Flu season, COVID-19 could create twindemic – WGAL Susquehanna Valley Pa.

The flu season was mild last year, which some experts say was the result of mask wearing and social distancing to prevent COVID-19.But there are fewer mask mandates this season, which has doctors worried about a possible “twindemic:” a surge in cases of both the flu and the coronavirus.”There is some worry that because people weren’t exposed to the flu last year, there will be a little bit less natural immunity, and as a result, there may be a more severe flu season this year,” said Dr. John Goldman, with UPMC. Goldman said a typical flu season already puts a strain on the health care system. “Add flu on top of COVID, and we’ll be either at or beyond our capacity,” he said. “We’re anticipating that we’re going to see higher cases of influenza,” said Dr. Eugene Curley, with WellSpan Health. Curley said in order to keep people from getting severely ill and taking up beds in hospitals still treating COVID-19 patients, people should get vaccinated for COVID-19 and the flu. “Get vaccinated for both. That is the best way that you can prevent getting influenza or COVID-19,” Curley said.Not all kids can get the COVID-19 vaccine, but most can get the flu shot. The Centers for Disease Control and Prevention recommends that everyone 6 months and older should get a flu vaccine.”It’s going to also be our best way at avoiding a so-called twindemic and getting out of this COVID-19 pandemic,” Curley said.Doctors recommend getting the flu shot in October so protection will last through the entire season.The CDC said people can safely get the flu and COVID-19 vaccines simultaneously.

The flu season was mild last year, which some experts say was the result of mask wearing and social distancing to prevent COVID-19.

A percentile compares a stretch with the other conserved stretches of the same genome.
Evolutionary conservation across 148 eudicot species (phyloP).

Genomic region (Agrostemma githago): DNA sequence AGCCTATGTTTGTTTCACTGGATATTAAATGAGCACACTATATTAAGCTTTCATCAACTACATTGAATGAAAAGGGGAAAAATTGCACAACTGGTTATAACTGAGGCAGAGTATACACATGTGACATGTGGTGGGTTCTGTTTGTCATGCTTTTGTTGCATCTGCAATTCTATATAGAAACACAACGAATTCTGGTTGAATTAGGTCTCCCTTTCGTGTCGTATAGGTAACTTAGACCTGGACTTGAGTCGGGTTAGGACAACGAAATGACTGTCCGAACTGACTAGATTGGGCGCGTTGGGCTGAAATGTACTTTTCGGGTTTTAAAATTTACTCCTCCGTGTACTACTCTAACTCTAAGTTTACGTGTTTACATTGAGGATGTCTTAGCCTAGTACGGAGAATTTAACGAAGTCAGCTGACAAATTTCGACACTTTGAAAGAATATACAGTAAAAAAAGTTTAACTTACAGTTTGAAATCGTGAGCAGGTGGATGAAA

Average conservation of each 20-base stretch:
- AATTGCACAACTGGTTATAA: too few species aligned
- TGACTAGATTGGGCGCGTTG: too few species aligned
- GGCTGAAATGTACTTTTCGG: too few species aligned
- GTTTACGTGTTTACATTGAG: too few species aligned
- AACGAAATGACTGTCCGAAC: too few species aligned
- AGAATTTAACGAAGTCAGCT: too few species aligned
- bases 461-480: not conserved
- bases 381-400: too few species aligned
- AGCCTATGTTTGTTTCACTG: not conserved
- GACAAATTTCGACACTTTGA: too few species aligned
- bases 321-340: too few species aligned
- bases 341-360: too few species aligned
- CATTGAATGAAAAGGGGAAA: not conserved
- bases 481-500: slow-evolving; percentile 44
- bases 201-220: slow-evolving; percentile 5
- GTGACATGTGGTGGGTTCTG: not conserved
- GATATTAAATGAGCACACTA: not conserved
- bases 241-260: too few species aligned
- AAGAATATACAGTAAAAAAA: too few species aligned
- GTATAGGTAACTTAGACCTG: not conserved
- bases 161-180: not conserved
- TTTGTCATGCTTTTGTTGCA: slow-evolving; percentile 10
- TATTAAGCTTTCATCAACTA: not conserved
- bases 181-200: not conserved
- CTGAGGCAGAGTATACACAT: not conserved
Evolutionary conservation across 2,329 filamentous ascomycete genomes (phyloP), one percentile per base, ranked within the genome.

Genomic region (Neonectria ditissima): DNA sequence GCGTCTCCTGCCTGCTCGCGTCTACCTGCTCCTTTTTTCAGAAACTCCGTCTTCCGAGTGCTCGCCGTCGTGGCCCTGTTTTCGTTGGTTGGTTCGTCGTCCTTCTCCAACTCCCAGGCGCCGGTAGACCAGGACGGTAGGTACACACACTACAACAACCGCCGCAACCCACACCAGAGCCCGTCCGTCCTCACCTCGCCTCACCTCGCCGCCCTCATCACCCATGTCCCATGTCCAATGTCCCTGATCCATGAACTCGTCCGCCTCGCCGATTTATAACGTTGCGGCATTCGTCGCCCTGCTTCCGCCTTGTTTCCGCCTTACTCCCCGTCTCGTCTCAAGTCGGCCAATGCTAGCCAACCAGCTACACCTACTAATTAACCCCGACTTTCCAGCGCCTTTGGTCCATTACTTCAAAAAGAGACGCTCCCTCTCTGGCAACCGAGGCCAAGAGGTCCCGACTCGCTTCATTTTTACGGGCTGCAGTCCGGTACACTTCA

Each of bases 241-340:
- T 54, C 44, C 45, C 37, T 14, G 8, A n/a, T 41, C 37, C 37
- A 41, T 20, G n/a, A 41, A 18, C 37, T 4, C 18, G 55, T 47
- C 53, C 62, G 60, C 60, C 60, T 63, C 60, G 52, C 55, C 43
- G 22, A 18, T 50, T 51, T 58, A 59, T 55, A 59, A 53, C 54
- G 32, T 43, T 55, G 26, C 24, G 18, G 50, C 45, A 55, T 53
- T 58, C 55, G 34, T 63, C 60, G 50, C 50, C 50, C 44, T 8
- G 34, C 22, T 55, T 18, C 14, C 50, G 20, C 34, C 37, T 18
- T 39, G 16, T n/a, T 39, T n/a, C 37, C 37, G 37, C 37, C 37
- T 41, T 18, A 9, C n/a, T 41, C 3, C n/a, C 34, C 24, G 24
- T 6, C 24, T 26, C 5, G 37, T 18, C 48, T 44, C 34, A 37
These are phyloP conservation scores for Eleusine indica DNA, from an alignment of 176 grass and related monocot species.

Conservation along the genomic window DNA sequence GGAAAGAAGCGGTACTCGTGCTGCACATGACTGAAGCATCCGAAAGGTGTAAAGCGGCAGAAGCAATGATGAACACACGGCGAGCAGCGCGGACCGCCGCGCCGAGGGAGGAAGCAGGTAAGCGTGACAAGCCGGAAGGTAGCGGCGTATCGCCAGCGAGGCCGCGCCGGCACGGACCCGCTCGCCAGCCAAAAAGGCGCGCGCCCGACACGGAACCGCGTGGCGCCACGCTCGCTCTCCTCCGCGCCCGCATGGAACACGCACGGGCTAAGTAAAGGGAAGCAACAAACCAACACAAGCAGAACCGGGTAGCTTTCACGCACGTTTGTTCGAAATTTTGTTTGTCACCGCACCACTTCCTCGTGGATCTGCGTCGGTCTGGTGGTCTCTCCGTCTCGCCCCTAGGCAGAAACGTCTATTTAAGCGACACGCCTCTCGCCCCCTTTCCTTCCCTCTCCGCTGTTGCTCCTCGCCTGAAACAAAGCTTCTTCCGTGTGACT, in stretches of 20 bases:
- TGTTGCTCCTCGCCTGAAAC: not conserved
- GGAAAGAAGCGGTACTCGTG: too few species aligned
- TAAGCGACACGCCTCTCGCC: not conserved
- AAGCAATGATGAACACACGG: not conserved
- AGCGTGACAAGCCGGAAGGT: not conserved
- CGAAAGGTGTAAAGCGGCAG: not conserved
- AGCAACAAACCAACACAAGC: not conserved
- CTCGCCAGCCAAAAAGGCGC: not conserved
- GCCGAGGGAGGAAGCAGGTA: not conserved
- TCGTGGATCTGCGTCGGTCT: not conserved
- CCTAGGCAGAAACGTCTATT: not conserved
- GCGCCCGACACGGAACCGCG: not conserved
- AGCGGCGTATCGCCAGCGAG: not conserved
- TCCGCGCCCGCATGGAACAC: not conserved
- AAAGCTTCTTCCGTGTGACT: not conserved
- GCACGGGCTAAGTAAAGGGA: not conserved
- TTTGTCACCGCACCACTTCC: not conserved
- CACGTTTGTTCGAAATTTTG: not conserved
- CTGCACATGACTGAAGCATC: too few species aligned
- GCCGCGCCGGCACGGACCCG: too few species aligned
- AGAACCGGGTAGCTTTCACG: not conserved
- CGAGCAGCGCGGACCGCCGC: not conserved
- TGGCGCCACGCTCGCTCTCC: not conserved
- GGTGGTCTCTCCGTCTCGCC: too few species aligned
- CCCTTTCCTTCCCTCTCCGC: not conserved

But there are fewer mask mandates this season, which has doctors worried about a possible “twindemic:” a surge in cases of both the flu and the coronavirus.

“There is some worry that because people weren’t exposed to the flu last year, there will be a little bit less natural immunity, and as a result, there may be a more severe flu season this year,” said Dr. John Goldman, with UPMC.

Goldman said a typical flu season already puts a strain on the health care system.

“Add flu on top of COVID, and we’ll be either at or beyond our capacity,” he said.

“We’re anticipating that we’re going to see higher cases of influenza,” said Dr. Eugene Curley, with WellSpan Health.

Curley said in order to keep people from getting severely ill and taking up beds in hospitals still treating COVID-19 patients, people should get vaccinated for COVID-19 and the flu.

“Get vaccinated for both. That is the best way that you can prevent getting influenza or COVID-19,” Curley said.

Not all kids can get the COVID-19 vaccine, but most can get the flu shot. The Centers for Disease Control and Prevention recommends that everyone 6 months and older should get a flu vaccine.

“It’s going to also be our best way at avoiding a so-called twindemic and getting out of this COVID-19 pandemic,” Curley said.

Doctors recommend getting the flu shot in October so protection will last through the entire season.

The CDC said people can safely get the flu and COVID-19 vaccines simultaneously.

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